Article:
It purpose-built freediving platform is the deepest of its kind in the UK and a fishfinder is used to watch divers underwater in 77m depths.

If taking a dip if not your thing, then why not learn to walk on water in a giant transparent ball.

The Water Walking activity takes place at the National Diving and Activity Centre, and after a quick demonstration you can enjoy a session in the open water.

Launching this March is a Segway experience at the National Diving and Activity Centre.

Gliding on a Segway, a two-wheeled, self-balancing vehicle, feels like nothing you've ever experienced.

Segway Active have nearly finished building its brand new track with varying terrains that will give anyone who tries it a thrilling experience.

Want to try caving, then just north of Chepstow, people can explore Otter Hole, a cave that runs from the banks of the River Wye under the Chepstow Racecourse and onwards.

Due to its importance as one of the finest examples of decorated caverns in Europe access is restricted and is managed by the Royal Forest of Dean Caving Club.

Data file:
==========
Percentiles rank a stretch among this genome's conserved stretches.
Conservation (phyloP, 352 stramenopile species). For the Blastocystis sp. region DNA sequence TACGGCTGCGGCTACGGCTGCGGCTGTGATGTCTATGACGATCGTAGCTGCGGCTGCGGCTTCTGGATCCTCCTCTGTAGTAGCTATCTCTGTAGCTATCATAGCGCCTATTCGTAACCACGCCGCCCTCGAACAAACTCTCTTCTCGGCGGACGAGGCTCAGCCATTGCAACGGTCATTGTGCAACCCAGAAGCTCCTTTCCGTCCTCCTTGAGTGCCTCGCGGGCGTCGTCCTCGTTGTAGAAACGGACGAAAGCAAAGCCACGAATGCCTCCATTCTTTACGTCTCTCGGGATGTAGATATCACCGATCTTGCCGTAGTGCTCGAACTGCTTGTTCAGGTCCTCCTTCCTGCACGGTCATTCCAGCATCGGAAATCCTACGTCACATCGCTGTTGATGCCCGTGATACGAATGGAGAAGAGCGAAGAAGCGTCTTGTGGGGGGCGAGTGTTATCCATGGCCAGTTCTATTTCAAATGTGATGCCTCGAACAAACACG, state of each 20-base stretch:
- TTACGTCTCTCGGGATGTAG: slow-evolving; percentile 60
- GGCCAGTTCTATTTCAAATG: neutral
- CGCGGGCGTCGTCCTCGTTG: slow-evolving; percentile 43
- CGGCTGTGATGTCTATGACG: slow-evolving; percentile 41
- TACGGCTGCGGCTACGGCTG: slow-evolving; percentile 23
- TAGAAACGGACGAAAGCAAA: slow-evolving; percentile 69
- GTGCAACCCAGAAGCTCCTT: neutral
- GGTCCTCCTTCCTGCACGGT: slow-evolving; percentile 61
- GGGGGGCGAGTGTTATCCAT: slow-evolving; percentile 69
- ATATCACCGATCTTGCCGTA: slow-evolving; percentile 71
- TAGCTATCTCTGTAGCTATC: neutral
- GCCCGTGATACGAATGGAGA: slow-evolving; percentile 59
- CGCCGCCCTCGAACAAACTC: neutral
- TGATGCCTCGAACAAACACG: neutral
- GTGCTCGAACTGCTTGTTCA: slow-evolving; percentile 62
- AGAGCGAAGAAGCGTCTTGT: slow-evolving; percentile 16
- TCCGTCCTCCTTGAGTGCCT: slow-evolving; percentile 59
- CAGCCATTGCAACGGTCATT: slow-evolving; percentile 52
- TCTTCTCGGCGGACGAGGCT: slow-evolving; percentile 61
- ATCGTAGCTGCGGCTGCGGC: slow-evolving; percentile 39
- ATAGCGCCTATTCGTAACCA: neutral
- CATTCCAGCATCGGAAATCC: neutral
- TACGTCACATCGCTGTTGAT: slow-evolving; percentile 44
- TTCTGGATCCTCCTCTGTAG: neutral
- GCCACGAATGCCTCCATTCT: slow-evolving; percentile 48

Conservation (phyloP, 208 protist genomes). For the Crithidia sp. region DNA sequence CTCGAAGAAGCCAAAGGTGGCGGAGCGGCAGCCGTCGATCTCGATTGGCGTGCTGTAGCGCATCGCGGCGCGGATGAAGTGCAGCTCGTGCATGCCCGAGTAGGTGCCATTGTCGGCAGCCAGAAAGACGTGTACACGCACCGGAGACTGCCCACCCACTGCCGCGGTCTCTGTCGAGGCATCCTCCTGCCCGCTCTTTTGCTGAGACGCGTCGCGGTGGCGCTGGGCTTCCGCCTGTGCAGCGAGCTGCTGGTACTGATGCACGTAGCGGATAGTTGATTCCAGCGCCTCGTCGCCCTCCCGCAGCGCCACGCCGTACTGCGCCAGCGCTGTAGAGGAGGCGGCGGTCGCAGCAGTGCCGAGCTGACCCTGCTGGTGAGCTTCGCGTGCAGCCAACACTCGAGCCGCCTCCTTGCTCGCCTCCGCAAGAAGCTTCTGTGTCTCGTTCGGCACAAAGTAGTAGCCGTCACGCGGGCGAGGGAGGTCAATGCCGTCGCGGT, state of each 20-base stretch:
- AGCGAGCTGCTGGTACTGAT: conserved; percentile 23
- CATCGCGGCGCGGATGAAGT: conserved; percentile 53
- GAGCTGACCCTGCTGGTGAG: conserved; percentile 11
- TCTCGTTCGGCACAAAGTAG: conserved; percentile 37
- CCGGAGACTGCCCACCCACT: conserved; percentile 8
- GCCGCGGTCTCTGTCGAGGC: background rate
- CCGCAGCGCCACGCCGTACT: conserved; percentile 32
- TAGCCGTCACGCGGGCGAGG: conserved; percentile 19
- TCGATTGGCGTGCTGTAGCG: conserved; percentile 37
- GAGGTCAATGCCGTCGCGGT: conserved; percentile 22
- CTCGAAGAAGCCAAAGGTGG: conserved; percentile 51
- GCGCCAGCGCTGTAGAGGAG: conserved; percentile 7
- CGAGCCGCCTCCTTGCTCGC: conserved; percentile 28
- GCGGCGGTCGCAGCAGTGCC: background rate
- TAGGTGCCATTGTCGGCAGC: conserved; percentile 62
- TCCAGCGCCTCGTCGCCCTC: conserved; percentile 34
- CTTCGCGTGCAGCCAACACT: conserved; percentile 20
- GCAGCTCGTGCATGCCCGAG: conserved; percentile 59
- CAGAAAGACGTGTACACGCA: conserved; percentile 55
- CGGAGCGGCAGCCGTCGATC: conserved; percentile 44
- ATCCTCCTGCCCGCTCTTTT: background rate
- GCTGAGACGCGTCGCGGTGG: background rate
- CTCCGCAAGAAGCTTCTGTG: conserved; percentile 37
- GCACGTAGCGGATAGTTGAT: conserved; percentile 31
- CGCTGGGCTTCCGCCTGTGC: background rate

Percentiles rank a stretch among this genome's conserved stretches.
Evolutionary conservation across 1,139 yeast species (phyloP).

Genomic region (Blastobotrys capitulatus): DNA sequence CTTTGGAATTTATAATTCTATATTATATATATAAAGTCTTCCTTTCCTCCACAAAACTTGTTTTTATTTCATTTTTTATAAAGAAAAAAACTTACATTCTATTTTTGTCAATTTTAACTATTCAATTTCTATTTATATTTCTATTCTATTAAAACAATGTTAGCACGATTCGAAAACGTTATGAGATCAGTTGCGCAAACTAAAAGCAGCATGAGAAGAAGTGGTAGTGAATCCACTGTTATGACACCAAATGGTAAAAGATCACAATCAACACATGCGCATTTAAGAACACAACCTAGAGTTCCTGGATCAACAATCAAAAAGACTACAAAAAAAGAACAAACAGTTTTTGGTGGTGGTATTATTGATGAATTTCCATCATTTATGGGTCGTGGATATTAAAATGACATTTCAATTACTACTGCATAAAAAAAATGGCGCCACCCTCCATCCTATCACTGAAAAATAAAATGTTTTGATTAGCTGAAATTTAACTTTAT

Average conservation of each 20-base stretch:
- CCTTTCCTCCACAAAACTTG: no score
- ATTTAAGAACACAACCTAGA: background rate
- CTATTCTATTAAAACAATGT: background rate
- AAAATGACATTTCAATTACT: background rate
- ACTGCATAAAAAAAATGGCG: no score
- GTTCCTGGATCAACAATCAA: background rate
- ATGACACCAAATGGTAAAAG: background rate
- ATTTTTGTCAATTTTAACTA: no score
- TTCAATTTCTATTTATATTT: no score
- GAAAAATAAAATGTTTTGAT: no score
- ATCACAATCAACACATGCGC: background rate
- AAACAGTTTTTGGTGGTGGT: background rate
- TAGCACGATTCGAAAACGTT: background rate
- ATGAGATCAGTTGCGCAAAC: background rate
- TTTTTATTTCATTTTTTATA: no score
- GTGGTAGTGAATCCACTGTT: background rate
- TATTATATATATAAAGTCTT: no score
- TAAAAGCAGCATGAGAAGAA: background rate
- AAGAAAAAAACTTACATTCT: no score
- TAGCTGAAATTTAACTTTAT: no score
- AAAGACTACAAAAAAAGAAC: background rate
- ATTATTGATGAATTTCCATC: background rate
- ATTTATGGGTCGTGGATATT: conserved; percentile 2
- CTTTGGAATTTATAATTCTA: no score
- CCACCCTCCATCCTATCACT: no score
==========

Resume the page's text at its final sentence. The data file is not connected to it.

Pontypool Ski Centre boasts a 230 metre main slope, a novice/beginners area, a Poma ski lift, sprinkler system and mogul run.

In addition, it also runs its own snowboarding school from novice to expert.

Gwent's most popular tourist attraction is Cwmcarn Forest Drive.

There people can enjoy mountain biking on it trail that offers testing climbs, swooping descents and demanding technical sections within its 15.5km of singletrack through a landscape once scarred by coal mining.

Two new mountain bike trails opened at Cwmcarn Forest Drive last month.

Cafall and a new downhill trail were added to the existing Twrch Trail and Y Mynydd downhill trail.

The new routes are part of the Cognation project hich has heavily invested in mountain biking throughout South Wales over the past three years.

It has led to South Wales earning a reputation as one of the leading places to ride in the United Kingdom.

The Cafall cross-country trail offers a different experience to riders with technical challenges that takes in different views including a fantastic view across to Twmbarlwm.

The new downhill trail is less extreme than the current one and will allow mountain bikers of an intermediate level to ride comfortably.